Coconut shells (CS) are obtainable in huge amounts in the humid areas of the world particularly Asia and East Africa 5, 6. In Bangladesh, CS are obtainable in enormous quantities in the southern zone of the country. Though coconut shells are using in manufacture of fiber-roofing material, however, the other prospect of using coconut shells as the aggregates in concrete manufacture have not been provided any crucial responsiveness 4. According to Kanojia and Jain 7, coconut shell possesses some crucial properties such are coconut shell has high strength and modulus properties, coconut shell encompasses high lignin content which makes the composites more weather resistant. Moreover, due to lower cellulose content in coconut shell causes absorption of less moisture in comparison with other agriculture waste. In addition, coconut shell concrete shows good impact resistance 7. Adeyemi 8 concluded that the CSs were more appropriate as low strength-providing lightweight aggregates when used to substitute common coarse aggregate in concrete production. Based on the research conducted on the flexural and impact resistance of concrete containing coconut shells as the coarse aggregates, Gunasekaran et al. 9 specified that coconut shells can be used as lightweight aggregates in producing structural lightweight concrete. According to Gunasekaran et al. 10, the flexural behavior of coconut shells reinforced concrete beam provides the satisfactory performance in comparison with other categories of lightweight concrete. Adebakin et al. 11 studied the development of self-compacting lightweight concrete using crushed coconut shells, and concluded that coconut shell aggregates blended with fly ash is a favorable indigenous technology for the development of structural lightweight concrete. Chandar et al. 12 investigated the applicability of quarry dust as an alternate material for river sand in coconut shell concrete and found that the durability properties of coconut shell concrete containing quarry dust are almost analogous to that of other typical lightweight aggregate concretes. The addition of coconut fiber improves the properties of conventional as well as coconut shell concrete 13.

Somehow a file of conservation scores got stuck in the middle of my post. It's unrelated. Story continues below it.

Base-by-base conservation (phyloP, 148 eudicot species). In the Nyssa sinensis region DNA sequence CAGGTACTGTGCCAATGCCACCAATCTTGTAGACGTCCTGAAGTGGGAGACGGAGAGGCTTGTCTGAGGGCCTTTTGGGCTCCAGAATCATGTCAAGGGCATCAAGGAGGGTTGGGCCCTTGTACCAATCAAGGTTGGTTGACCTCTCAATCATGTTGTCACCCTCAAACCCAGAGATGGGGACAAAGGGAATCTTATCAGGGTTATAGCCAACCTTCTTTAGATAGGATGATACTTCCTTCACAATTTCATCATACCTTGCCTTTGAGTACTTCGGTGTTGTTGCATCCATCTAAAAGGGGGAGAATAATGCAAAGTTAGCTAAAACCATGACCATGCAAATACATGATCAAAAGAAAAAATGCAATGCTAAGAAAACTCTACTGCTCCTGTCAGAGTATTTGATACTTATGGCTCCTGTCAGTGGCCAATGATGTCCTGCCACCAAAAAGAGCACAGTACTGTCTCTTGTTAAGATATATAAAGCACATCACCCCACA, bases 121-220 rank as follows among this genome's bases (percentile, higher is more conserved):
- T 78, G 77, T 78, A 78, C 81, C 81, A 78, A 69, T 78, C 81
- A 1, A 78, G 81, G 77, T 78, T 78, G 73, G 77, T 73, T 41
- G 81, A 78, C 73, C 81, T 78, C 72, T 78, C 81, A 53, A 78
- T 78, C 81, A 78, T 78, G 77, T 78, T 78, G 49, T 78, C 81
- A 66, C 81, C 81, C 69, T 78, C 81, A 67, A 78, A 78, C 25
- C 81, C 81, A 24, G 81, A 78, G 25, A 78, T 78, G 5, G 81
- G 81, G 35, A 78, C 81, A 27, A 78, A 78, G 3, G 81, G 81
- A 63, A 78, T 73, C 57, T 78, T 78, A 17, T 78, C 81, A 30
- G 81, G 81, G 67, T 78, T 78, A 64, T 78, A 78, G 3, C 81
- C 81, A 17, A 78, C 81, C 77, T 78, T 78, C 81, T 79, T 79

Based on the relative analysis of concrete properties using coconut shell and palm kernel shell as coarse aggregates, Olanipekun et al. 5 reported that there is a cost decline of approximately 30% and 42% for concrete incorporating coconut shells and palm kernel shells, correspondingly. Moreover, according to the strength/economy ratio, coconut shells concrete exhibit higher behavior compared to palm kernel shells concrete when replace typical aggregates in concrete manufacture 5. Concrete containing coconut shell aggregate possesses good quality of compressive strength even at long-term (365 days) ages 14. In developing countries like Bangladesh where huge quantities of agricultural wastes are released in surrounding environment, these wastes can be used as prospective material or partial substitute material in construction industries. This leads to not only the reduction of the cost of construction material but also assist to the dumping of waste in addition to the production of the sustainable as well as environment friendly construction 4. Bharat et al. 15 examined physical and mechanical characteristics of concrete containing coconut fiber in addition to the replacement of coarse aggregate with crushed coconut shells and suggested that the utilization of coconut shells and fiber in concrete not only provides as viable materials, but also assist to decrease the quantity of environmental waste. Paramsivam and Loke 16 investigated the bond behavior of lightweight concrete encompassing sawdust through pull-out tests with 152mm cube specimen for 20mm diameter deformed bars and obtained that the ultimate bond strength is approximately 8 MPa, which is nearby 27% of its compressive strength. Mor 17 conducted pull-out tests for specimen with 12mm diameter rebar on high-strength lightweight concrete incorporating expanded shale as coarse aggregate and found that the bond strength is ranging from 19-24% of the compressive strength.